February 22–May 22, 2013
No Country: Contemporary Art for South and Southeast Asia is the inaugural exhibition of the Guggenheim UBS MAP Global Art Initiative, a multi-year collaboration that will chart creative activity and contemporary art in three geographic regions—South and Southeast Asia, Latin America, and the Middle East and North Africa. Organized by June Yap, Guggenheim UBS MAP Curator, South and Southeast Asia, the exhibition focuses on the artistic practices and cultural traditions of that region, which includes Vietnam, Cambodia, Thailand, Indonesia, Singapore, Malaysia, the Philippines, Myanmar, Bangladesh, and India.
Following an exhibition model that is both integrative and contextual, No Country: Contemporary Art for South and Southeast Asia will reflect a range of the most salient cultural practices and intellectual discourses from these areas. Following its presentation in New York, the exhibition will travel to a venue in the focus region and one other elsewhere in the world. The artworks in the exhibition, along with others acquired as part of Guggenheim UBS MAP, will become part of the Guggenheim’s permanent collection.
No Country investigates the notion of culture as fundamentally borderless, revealing networks of influence and exchange within the region. Drawn from the opening line of William Butler Yeats’s poem “Sailing to Byzantium” (1928), which later inspired the title of Cormac McCarthy’s novel No Country for Old Men (2005), the exhibition title underscores a central question: How is the designation “South and Southeast Asia” defined and understood internationally? No Country considers the impact of ethno-nationalism, historical colonization, and present-day globalization on identities in the region and examines how the region is marked culturally by its intertwined histories and shared social, religious, and creative traditions.
No Country examines the region from within, looking at the geopolitics of South and Southeast Asia through the work of a cross-generational selection of artists. The exhibition includes painting, sculpture, photography, video, and performance documentation, and examines a range of topics emerging from Ms. Yap’s curatorial investigations. These include cross-cultural encounters and negotiations; conceptions of nation, identity, and religion; historical interpretation and narratives; quasi-archival responses to cultural appropriation, and new developments in media and aesthetics.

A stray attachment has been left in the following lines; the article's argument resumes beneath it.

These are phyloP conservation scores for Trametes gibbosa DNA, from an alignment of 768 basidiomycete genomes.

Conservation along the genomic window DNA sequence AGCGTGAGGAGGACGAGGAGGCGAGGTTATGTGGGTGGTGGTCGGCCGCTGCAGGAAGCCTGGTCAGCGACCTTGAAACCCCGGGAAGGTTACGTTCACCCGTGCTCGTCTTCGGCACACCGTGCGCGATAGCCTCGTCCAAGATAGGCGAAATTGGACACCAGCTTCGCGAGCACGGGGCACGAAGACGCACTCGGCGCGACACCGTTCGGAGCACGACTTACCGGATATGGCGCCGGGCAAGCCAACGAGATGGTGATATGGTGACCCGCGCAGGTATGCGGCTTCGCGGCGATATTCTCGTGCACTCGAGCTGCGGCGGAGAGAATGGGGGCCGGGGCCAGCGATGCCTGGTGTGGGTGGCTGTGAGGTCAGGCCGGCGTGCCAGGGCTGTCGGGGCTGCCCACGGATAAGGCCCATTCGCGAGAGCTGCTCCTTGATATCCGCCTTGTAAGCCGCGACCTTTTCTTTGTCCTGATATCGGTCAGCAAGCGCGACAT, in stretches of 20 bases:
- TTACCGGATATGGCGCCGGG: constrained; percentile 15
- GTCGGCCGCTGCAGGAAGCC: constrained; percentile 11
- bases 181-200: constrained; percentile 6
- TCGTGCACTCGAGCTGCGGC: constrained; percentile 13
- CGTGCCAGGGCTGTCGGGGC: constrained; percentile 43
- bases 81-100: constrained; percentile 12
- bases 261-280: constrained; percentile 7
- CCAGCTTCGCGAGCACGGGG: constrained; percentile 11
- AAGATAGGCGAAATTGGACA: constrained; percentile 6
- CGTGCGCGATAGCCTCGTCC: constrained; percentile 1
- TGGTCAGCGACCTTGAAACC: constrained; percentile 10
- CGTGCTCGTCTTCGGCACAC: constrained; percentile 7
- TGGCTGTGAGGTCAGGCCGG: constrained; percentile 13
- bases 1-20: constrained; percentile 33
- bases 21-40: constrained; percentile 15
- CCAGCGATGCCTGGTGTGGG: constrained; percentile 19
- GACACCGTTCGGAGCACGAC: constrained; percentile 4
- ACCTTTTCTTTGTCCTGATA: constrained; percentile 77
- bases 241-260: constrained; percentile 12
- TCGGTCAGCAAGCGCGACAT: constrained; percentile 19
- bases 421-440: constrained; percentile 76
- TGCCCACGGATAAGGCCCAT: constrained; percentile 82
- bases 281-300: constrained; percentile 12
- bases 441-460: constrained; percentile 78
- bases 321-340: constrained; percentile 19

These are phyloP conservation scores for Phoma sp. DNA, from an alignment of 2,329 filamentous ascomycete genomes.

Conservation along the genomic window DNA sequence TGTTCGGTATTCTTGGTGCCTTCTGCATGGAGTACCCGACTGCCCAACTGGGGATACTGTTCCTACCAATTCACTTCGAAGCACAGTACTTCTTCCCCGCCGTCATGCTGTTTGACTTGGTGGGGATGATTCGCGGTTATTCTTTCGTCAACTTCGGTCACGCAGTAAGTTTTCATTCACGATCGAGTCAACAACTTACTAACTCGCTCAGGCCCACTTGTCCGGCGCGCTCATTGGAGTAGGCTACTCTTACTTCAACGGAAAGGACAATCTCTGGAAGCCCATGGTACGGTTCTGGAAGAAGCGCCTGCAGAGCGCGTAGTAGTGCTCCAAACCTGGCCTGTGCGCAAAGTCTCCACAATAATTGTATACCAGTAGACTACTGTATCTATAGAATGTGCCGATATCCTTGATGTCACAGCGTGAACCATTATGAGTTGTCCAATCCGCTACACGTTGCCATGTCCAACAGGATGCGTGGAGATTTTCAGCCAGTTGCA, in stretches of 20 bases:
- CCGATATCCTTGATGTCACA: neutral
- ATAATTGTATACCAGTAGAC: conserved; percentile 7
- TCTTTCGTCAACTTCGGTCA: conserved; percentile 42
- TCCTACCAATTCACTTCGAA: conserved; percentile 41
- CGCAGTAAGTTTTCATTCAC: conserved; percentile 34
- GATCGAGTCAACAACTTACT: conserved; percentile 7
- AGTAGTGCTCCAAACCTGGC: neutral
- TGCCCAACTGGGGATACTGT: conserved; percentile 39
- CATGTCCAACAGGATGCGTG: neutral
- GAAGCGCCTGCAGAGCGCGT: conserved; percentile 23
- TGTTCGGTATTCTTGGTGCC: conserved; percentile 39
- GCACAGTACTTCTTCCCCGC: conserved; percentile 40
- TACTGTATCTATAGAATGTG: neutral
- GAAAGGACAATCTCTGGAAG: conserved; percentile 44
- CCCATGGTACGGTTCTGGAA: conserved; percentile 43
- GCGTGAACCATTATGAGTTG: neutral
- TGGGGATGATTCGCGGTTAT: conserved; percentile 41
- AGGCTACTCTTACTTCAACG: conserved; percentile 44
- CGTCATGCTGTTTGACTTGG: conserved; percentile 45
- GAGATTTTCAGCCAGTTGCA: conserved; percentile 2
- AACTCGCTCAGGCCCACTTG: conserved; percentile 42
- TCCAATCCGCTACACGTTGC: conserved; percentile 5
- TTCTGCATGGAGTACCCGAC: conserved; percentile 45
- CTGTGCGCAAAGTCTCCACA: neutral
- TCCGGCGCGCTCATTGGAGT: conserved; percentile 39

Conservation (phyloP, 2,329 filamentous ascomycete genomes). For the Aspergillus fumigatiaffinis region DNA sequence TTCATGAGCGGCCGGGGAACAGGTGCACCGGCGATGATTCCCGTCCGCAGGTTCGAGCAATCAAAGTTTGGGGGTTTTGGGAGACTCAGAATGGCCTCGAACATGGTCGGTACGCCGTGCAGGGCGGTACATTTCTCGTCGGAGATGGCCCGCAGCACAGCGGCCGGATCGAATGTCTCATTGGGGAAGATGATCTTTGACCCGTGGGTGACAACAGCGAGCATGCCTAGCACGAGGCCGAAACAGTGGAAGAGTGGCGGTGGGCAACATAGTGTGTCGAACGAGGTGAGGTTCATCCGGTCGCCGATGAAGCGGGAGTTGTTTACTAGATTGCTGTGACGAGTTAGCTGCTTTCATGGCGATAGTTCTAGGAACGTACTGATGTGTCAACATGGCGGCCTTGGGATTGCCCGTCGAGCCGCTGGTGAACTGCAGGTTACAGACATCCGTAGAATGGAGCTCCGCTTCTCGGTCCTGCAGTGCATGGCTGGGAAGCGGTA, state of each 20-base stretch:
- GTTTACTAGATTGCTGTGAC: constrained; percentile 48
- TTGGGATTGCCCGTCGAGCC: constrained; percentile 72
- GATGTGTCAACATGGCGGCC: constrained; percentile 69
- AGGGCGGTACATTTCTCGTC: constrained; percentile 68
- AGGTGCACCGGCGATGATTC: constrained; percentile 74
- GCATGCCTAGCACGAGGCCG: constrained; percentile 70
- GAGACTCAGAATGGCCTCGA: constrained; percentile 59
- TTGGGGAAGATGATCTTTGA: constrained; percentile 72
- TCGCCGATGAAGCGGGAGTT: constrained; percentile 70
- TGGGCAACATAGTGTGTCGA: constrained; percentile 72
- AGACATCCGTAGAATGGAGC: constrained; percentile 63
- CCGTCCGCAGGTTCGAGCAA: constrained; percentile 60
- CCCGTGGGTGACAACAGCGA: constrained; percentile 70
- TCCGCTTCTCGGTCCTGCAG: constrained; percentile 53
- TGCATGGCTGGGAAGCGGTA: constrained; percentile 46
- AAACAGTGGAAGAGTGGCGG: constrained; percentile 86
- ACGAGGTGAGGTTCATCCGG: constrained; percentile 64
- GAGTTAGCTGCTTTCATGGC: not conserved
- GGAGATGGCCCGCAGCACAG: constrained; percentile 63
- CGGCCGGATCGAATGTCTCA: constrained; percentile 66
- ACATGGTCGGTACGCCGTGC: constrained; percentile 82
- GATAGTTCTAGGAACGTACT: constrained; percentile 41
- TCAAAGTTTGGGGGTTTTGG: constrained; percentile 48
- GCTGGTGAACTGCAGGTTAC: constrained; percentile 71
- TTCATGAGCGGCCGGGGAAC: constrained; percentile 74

About South and Southeast Asia
The nation-states of South and Southeast Asia are relatively young, having emerged from colonial resistance, intra-national division, and economic and political necessity. Yet culturally, the region is marked by its intertwined histories, and shared social, religious, and cultural practices. These continue to surface in spite of economic and political pressures for a definition of identity through distinctness. The region is also one of the most diverse areas in the world. This diversity is manifest in numerous ways, including differing economic regimes and degrees of development, and uneven income levels.
While the rest of the world’s continents can be neatly compartmentalized, the nations that make up South and Southeast Asia often have more differences than they do similarities. Diverse histories and geographical features, economic and political systems, and religious and cultural heritages across the region result in a multitude of cultural traditions and perspectives.
Southeast Asian countries include Brunei, Myanmar (formerly known as Burma), Cambodia, Indonesia, Laos, Malaysia, the Philippines, Singapore, Thailand, and Vietnam. South Asia comprises the countries of Afghanistan, Bangladesh, Bhutan, India, Maldives, Nepal, Pakistan, and Sri Lanka. However, the United Nations notes that the “assignment of countries or areas to specific groupings is for statistical convenience and does not imply any assumption regarding political or other affiliation of countries or territories.”
Geographically, South and Southeast Asia are vast and diverse, and have been at the crossroads of many influences. Indian traders brought ancient Hinduism to Cambodia. The Hindus who settled in Bali mixed their religion with local animism to create a unique sect. Seafaring Arab merchants imported Islam to coastal areas of Malaysia and Indonesia. In Vietnam, the only Southeast Asian nation to fall directly under the control of past Chinese empires, China’s cultural influence remains powerful. From the late 1400s onward, Europeans imported Western culture to cities such as Hong Kong, Singapore, Penang, and Melaka; the European colonial imprint is still visible in the architecture and cuisine of most countries in the region.
Many religious beliefs are represented, including the teachings of Buddhism, the deities of Christianity and Hinduism, and the rules of Islam. Mixed with ancient spiritual teaching is the frenetic buzz of modernity. Cosmopolitan cities such as Singapore, Kuala Lumpur, and Mumbai are already major urban hubs, while up-and-coming cities such as Hanoi, Ho Chi Minh City (Saigon), and Bangalore combine modern development with traditional customs. The culture, business, and fashion in its major urban centers challenges the biggest European and American cities for their status as global hubs.
South and Southeast Asia are experiencing the long-term impact of global forces. Modernization has produced substantial gains in such areas as life expectancy and education, but has also spread dislocation and misery. As the region’s economies have grown, the environment has become polluted and natural resources have been savagely exploited. As this transition takes place, people are moving from an era of European colonial economies built on the lucrative spice trade to twenty-first-century technical jobs created in the age of computers, biotechnology, and the Internet.